Visual learners learn by seeing it. Some even have a photographic memory. If you play memory games with your children, like showing them 10 items and then covering them up, they will be able to recall most of the items easily. They tend to be good readers and prefer to read information themselves instead of having someone read it out loud to them. These learners do well if they are shown how to do a math problem step by step. Taking notes is also helpful for them to review later. They may organize their material with color codes. When performing a writing assignment, they do better if they use a color coded organizer when making an outline.
For auditory learners, they learn by hearing it. Often auditory learners are very musical. They tend to read very slowly and do not remember what they read, but if material is read to them, they retain it quite well. When reading novels, they do best with audio books. The library and librivox.org are wonderful resources for this. For tests, read the instructions out loud to them before they begin.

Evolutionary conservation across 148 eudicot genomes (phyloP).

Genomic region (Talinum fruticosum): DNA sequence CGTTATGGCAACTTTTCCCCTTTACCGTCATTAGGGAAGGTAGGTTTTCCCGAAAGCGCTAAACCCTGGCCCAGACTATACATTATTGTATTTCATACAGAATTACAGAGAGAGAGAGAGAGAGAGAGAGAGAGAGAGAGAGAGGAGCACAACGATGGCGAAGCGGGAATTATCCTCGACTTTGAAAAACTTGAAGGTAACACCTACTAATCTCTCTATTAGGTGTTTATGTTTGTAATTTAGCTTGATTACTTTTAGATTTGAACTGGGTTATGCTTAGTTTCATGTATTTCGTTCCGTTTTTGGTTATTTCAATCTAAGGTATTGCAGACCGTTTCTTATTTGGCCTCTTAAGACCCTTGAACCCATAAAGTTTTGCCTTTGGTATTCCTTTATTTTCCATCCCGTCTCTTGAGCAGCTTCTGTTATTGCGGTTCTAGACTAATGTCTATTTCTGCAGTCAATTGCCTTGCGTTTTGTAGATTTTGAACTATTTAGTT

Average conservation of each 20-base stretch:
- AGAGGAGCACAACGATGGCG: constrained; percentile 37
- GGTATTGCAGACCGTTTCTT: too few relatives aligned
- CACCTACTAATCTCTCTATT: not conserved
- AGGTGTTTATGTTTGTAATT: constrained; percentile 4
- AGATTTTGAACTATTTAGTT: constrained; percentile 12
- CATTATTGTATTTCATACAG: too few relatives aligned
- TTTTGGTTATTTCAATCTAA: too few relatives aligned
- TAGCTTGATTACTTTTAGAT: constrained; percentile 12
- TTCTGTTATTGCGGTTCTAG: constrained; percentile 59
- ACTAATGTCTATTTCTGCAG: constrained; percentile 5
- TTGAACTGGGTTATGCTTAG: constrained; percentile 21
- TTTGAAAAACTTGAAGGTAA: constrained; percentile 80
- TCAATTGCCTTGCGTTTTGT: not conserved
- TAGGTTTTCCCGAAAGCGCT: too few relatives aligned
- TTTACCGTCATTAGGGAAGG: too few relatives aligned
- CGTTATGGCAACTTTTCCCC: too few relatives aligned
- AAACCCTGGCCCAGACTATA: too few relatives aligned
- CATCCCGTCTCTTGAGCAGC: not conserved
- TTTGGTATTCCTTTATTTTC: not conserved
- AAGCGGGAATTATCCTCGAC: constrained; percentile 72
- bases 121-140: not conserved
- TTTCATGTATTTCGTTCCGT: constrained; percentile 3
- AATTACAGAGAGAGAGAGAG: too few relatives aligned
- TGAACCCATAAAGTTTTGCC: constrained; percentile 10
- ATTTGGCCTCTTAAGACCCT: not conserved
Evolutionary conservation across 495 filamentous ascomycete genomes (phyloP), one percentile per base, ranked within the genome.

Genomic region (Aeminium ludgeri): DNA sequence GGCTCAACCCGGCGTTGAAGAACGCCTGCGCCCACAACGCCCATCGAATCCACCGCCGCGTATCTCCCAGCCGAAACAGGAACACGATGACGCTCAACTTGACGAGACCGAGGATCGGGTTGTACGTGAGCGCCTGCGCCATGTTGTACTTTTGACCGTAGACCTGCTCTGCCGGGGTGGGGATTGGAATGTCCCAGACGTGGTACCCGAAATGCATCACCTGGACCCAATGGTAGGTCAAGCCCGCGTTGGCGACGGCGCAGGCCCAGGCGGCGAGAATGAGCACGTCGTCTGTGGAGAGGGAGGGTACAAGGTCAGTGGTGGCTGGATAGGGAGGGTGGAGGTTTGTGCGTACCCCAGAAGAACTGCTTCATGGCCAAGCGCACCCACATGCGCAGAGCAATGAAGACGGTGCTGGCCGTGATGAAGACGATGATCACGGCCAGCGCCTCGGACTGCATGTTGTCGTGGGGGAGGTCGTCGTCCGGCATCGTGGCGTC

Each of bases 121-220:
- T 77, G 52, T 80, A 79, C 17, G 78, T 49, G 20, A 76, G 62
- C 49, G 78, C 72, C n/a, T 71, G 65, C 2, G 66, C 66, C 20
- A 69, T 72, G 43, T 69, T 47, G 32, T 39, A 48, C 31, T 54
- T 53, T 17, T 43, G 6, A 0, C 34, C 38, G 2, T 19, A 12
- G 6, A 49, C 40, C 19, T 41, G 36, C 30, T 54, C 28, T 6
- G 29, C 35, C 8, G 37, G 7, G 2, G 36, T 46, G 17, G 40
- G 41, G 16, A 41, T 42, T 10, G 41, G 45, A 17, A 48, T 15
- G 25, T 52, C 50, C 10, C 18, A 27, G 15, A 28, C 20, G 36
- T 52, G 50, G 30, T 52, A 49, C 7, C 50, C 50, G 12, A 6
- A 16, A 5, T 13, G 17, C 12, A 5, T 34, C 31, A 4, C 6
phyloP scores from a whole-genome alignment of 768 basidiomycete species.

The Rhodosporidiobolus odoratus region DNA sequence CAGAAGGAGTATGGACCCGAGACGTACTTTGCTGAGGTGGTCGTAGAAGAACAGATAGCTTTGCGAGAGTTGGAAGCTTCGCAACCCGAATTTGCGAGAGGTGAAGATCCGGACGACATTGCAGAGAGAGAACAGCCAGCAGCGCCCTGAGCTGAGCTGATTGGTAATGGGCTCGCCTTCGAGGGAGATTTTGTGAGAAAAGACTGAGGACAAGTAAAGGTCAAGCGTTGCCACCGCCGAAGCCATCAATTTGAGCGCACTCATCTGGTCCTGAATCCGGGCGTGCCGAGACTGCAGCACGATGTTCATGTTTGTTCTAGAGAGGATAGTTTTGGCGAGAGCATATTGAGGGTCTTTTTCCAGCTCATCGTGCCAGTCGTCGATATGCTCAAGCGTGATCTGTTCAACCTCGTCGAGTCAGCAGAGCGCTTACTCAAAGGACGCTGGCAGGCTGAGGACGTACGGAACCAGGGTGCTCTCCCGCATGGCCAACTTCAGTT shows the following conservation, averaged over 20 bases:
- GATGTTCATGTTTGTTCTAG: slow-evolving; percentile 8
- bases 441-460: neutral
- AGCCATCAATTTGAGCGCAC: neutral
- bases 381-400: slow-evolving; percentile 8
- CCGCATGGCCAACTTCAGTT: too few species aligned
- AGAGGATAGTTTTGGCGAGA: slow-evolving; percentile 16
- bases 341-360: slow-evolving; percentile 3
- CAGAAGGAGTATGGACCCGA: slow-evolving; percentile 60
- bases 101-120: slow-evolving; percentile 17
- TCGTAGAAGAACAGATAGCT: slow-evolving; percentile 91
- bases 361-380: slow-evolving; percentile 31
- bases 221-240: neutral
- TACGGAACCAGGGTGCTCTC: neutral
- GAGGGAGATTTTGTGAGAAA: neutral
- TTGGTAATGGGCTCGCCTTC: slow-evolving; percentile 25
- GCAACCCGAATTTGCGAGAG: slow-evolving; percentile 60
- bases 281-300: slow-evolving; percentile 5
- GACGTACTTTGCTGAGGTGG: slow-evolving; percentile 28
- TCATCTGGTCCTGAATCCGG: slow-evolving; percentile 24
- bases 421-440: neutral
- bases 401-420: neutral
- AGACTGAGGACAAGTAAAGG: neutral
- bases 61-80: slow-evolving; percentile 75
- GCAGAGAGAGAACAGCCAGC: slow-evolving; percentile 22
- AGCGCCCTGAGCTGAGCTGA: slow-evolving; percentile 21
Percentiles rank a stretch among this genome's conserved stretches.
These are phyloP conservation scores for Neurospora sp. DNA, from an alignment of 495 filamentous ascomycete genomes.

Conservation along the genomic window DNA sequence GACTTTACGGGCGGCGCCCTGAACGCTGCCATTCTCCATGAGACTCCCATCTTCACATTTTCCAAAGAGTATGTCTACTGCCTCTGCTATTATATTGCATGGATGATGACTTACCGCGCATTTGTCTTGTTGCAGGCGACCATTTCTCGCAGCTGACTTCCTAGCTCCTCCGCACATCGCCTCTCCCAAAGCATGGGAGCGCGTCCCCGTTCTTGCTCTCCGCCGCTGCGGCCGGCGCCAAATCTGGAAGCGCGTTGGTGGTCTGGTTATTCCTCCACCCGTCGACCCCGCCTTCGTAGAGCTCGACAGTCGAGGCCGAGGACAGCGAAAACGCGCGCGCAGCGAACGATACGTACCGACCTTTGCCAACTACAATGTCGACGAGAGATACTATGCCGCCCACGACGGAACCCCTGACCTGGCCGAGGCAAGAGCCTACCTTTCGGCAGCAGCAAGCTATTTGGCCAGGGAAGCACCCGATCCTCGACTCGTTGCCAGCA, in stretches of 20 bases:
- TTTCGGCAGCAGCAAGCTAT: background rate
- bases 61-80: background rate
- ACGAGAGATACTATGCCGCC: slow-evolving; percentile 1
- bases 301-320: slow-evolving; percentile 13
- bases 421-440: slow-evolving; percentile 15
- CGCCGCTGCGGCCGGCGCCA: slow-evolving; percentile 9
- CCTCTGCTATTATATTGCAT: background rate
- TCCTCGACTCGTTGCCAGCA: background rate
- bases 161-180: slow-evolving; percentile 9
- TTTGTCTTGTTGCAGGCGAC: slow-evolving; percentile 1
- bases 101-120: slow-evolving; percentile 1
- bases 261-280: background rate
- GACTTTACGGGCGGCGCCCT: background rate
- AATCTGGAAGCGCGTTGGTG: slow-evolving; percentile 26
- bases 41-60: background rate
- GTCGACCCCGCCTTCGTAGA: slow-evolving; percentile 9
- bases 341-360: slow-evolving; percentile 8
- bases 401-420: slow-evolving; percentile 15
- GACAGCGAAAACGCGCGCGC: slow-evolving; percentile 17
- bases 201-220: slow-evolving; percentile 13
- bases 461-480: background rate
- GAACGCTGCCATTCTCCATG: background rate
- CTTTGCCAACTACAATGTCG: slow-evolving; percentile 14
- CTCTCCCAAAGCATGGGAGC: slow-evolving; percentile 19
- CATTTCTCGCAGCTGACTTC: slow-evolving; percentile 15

For kinesthetic learners, they learn by doing it. Kinesthetic learners tend to have a lot of energy and want to move a lot. They can also excel in sports. These learners love the opportunity to explore at discovery museums. Kinesthetic learners benefit from hands-on learning. Bring them to the white board with you and have them work out steps in a math problem alongside you. Their memory will also be assisted if you write down notes on a white board and have them copy what you wrote.
We tend to teach or explain things using the learning mode that works best for us without even realizing it. If your learner seems to be tuned out or is getting frustrated, take a break from school by doing something your child enjoys (in school they call it recess), and then reteach the information in the child’s learning style.